For some items, especially with close-up shots, you cannot get the whole image in perfect focus (jewellery, for example, is often a challenge). In these cases, focus on the most important element of the shot and use other photos to show other aspects of the product.

Speaking of which…


7. Not enough photos taken

Very often you will find products for sale on eCommerce stores that only have one or two images and therefore do not show all the details and even all the item.

Take more photos! And take them from multiple angles. The rule of thumb is to take more images than you need, and you can always discard the extras later. What you can’t easily do is realise later that you are missing some shots and go back and recreate them.

Take multiple shots from multiple angles. Close-ups where relevant, and more distant ones too.

Extra shots cost nothing – except a few moments of your time, so make sure you take enough.


8. Lack of scale

Most products benefit from context shots – not just a studio white background.

Context shots show the product being used. Bags being carried, clothes being worn, furniture being positioned in a room, etc.

We’ve all heard the funny stories of people buying furniture online only to find out that it was for a dolls house when it was delivered!

Take a few context shots to establish the size of the product so your customers are in no doubt about what they are buying from you. This will save time and trouble later on.


9. Missing the post-processing step

Post-processing, or retouching/editing all your photos is an essential step in product photography.

Your images are going to be scrutinised by customers who want to inspect your item before purchase, in the same way, they would if buying in a brick and mortar store, so your photos need to be perfect.

However good the initial photo is, it won’t be good enough for use without a little retouching using Photoshop or other editing software.

This is where minor blemishes can be removed, as well as little irritations that you missed when taking the photo. Colours can be adjusted, within limits, and white backgrounds perfected.

This stage is often skipped over because it takes time and an understanding of the editing package, which itself takes time to learn to use properly.

Often, the best solution is to outsource this step, even if you have successfully done all the photography yourself.

Pro tip: Even many professional photographers outsource editing – although they won’t admit it. They are busy taking photos, and spending hours after each session editing shot after shot is something they don’t always have time for.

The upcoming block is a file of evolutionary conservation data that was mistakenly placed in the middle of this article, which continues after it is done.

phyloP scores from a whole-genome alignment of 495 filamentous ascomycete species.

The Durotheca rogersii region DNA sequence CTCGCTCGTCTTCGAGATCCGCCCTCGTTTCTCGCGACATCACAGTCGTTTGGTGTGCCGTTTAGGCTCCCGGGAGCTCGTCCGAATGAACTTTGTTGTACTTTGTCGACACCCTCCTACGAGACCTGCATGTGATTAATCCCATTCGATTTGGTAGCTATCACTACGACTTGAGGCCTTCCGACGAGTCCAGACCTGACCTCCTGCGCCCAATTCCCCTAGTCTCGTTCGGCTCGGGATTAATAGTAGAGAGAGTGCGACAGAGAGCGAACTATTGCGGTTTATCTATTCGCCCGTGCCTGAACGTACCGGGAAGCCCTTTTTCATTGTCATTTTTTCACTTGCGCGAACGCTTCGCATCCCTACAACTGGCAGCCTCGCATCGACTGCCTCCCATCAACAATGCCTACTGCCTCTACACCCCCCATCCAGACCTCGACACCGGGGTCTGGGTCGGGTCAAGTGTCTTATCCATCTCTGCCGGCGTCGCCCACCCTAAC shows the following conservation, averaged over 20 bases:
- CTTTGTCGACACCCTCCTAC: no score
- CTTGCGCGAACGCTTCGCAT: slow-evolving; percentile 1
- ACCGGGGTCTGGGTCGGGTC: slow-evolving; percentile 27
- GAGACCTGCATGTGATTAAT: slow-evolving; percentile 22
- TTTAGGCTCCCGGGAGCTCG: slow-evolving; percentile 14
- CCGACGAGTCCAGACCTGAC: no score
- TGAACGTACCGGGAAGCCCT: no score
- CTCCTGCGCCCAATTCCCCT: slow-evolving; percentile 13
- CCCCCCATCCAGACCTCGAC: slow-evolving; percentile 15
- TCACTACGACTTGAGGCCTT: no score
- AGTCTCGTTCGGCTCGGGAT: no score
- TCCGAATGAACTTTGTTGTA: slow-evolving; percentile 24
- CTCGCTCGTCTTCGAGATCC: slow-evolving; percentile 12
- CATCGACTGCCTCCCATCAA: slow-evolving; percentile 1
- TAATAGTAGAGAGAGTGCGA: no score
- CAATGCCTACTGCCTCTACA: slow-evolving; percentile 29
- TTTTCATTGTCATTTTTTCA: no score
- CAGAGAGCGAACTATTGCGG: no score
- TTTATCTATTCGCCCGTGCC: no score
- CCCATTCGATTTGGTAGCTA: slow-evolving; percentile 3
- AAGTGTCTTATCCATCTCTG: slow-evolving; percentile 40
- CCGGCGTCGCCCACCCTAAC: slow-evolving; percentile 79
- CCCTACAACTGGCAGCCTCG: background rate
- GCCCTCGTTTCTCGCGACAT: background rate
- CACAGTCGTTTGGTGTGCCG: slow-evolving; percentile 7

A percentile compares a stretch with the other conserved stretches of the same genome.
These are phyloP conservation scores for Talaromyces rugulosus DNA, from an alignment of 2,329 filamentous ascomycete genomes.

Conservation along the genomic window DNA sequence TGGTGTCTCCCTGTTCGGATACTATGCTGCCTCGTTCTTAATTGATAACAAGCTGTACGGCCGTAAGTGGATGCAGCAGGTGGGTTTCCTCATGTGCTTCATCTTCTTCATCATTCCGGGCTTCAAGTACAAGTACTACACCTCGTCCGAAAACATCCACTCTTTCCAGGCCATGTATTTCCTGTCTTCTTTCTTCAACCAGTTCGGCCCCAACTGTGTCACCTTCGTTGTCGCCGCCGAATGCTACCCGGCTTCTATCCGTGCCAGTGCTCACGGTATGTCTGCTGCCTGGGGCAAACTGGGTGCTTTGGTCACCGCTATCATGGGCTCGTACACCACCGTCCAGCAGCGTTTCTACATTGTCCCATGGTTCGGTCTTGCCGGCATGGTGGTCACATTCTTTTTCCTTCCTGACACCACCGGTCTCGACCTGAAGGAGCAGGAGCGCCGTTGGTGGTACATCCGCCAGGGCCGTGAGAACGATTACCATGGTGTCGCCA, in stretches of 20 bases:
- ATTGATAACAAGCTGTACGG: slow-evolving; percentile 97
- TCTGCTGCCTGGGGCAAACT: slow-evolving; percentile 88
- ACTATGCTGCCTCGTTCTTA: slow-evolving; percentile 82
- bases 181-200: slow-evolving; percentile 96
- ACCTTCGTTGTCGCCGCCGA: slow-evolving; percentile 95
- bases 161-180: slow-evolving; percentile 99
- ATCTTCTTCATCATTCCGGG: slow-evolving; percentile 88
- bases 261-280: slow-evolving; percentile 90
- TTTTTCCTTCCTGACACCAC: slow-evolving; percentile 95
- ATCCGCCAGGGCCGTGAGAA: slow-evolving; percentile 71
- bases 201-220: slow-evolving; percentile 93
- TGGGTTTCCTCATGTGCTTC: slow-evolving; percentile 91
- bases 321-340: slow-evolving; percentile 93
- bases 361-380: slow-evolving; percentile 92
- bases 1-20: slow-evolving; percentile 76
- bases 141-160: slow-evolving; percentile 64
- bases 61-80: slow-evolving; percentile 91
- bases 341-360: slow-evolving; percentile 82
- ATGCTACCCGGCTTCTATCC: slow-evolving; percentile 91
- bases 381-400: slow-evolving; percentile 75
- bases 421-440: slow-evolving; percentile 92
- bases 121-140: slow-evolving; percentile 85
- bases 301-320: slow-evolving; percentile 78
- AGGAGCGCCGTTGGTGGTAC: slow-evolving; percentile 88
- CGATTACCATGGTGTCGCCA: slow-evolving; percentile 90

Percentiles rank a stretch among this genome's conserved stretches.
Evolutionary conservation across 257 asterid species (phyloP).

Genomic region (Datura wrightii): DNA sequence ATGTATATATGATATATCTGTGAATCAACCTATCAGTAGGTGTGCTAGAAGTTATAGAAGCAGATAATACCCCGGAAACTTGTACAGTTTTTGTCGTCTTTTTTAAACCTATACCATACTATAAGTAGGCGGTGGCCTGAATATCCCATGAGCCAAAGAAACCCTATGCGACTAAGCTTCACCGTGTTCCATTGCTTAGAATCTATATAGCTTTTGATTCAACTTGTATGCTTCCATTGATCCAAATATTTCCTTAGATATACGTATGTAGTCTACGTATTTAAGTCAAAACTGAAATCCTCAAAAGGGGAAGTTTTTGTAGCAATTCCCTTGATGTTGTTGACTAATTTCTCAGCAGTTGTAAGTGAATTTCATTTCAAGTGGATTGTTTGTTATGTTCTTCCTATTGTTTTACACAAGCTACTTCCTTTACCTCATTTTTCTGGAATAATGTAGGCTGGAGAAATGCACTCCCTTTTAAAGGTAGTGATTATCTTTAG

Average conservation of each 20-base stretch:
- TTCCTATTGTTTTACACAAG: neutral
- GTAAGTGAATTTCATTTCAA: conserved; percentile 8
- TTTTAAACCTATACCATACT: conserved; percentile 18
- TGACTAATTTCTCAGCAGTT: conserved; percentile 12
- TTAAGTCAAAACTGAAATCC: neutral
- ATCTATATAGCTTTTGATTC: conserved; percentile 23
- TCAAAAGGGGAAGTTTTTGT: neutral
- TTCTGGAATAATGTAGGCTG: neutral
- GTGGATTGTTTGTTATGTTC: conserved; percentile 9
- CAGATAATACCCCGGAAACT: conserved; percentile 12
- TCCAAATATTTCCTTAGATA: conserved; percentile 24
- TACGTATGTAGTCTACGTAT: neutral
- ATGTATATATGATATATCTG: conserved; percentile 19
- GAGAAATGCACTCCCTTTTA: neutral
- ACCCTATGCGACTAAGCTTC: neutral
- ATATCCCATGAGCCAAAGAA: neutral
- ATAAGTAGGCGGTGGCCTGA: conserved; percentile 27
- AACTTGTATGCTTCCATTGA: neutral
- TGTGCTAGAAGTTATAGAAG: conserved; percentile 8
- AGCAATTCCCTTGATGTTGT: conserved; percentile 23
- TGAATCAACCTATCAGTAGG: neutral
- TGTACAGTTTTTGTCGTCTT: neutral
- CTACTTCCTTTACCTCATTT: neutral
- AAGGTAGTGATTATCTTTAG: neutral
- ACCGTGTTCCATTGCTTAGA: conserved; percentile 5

If you are looking for low-cost photo retouching, then take a look at this editing offer here, which caters not just for individual images and bulk-shoots as well.


Pots of skincare product - Amazon eCommerce

10. Lack of uniformity

Whether you have a large product range or just a few items, one problem that always stands out is when you have different photographic styles displayed on your website or eCommerce store pages.

We often see online stores which have some products photographed against a white background, others against grey and even some then just displayed outdoors or with another completely contrasting background.

Whatever your style and setting, all your products should be displayed uniformly. This means that if you change our shooting style, then go back and reshoot all your older items.

If you don’t, then on your store pages they will look exactly that – old.

It’s too easy to find multiple examples online of this being done so we’ll leave you to do that for yourself. We will show you a good example though – here’s a link to a website that Splento recently did a photo session for. Every item (old and new product lines) were photographed in the new style the store wanted.

The results speak for themselves.


Getting the best quality product photos

We hope this list helps you on your product photography journey. If you would rather save yourself the time and trouble, then hiring a professional photographer is no longer the huge expense it once was.

High-quality product photography does not mean high-priced!

At Splento, we have professional photographers who specialise in product photography around the world. We can handle any size and scale of catalogue, large or small, and can produce the final, retouched images within 24 hours (guaranteed). And for a fixed rate from just £29 ($39) per image, we can guarantee our services will fit your budget too.

Simply send your products to us and we will photograph them in the studio. Your quality product, our quality photos.

Have a browse now through the Splento’s portfolio pages for some amazing examples and check here to discover for yourself how simple it is to make a booking.


Bonus video

Just for you – here’s a quick video to show you how to do product photography on your own 🙂